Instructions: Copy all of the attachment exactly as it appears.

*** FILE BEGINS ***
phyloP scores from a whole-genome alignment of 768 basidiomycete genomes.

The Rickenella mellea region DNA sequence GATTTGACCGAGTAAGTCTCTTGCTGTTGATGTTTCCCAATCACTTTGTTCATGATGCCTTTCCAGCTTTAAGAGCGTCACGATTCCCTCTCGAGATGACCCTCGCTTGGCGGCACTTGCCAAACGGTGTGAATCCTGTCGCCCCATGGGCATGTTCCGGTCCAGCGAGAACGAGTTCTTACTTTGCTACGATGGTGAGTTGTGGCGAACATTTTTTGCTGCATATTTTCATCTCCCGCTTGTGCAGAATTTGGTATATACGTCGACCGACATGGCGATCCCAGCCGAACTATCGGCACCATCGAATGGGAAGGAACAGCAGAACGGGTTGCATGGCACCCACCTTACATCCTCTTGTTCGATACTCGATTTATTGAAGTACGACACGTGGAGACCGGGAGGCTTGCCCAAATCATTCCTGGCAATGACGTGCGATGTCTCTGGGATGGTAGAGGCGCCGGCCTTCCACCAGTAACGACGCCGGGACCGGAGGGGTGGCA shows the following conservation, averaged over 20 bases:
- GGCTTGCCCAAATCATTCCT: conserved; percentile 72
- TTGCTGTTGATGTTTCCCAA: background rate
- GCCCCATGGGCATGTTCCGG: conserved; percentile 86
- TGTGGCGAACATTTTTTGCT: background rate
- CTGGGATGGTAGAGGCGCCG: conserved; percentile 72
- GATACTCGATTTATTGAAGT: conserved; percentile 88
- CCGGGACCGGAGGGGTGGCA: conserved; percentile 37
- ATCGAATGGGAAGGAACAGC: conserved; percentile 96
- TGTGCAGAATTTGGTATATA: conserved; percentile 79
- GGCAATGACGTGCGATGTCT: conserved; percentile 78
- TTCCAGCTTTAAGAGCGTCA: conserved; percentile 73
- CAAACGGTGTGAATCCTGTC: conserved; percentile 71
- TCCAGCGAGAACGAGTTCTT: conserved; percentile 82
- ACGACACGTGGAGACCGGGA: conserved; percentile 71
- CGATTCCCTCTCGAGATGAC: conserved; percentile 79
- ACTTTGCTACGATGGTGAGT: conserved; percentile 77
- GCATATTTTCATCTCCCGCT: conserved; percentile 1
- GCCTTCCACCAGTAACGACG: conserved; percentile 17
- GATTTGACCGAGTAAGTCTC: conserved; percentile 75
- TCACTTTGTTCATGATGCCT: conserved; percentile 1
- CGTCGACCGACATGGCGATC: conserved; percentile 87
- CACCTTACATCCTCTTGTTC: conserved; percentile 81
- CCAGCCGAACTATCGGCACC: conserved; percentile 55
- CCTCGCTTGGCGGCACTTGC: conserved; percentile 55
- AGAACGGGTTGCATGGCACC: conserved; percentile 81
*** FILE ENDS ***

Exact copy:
phyloP scores from a whole-genome alignment of 768 basidiomycete genomes.

The Rickenella mellea region DNA sequence GATTTGACCGAGTAAGTCTCTTGCTGTTGATGTTTCCCAATCACTTTGTTCATGATGCCTTTCCAGCTTTAAGAGCGTCACGATTCCCTCTCGAGATGACCCTCGCTTGGCGGCACTTGCCAAACGGTGTGAATCCTGTCGCCCCATGGGCATGTTCCGGTCCAGCGAGAACGAGTTCTTACTTTGCTACGATGGTGAGTTGTGGCGAACATTTTTTGCTGCATATTTTCATCTCCCGCTTGTGCAGAATTTGGTATATACGTCGACCGACATGGCGATCCCAGCCGAACTATCGGCACCATCGAATGGGAAGGAACAGCAGAACGGGTTGCATGGCACCCACCTTACATCCTCTTGTTCGATACTCGATTTATTGAAGTACGACACGTGGAGACCGGGAGGCTTGCCCAAATCATTCCTGGCAATGACGTGCGATGTCTCTGGGATGGTAGAGGCGCCGGCCTTCCACCAGTAACGACGCCGGGACCGGAGGGGTGGCA shows the following conservation, averaged over 20 bases:
- GGCTTGCCCAAATCATTCCT: conserved; percentile 72
- TTGCTGTTGATGTTTCCCAA: background rate
- GCCCCATGGGCATGTTCCGG: conserved; percentile 86
- TGTGGCGAACATTTTTTGCT: background rate
- CTGGGATGGTAGAGGCGCCG: conserved; percentile 72
- GATACTCGATTTATTGAAGT: conserved; percentile 88
- CCGGGACCGGAGGGGTGGCA: conserved; percentile 37
- ATCGAATGGGAAGGAACAGC: conserved; percentile 96
- TGTGCAGAATTTGGTATATA: conserved; percentile 79
- GGCAATGACGTGCGATGTCT: conserved; percentile 78
- TTCCAGCTTTAAGAGCGTCA: conserved; percentile 73
- CAAACGGTGTGAATCCTGTC: conserved; percentile 71
- TCCAGCGAGAACGAGTTCTT: conserved; percentile 82
- ACGACACGTGGAGACCGGGA: conserved; percentile 71
- CGATTCCCTCTCGAGATGAC: conserved; percentile 79
- ACTTTGCTACGATGGTGAGT: conserved; percentile 77
- GCATATTTTCATCTCCCGCT: conserved; percentile 1
- GCCTTCCACCAGTAACGACG: conserved; percentile 17
- GATTTGACCGAGTAAGTCTC: conserved; percentile 75
- TCACTTTGTTCATGATGCCT: conserved; percentile 1
- CGTCGACCGACATGGCGATC: conserved; percentile 87
- CACCTTACATCCTCTTGTTC: conserved; percentile 81
- CCAGCCGAACTATCGGCACC: conserved; percentile 55
- CCTCGCTTGGCGGCACTTGC: conserved; percentile 55
- AGAACGGGTTGCATGGCACC: conserved; percentile 81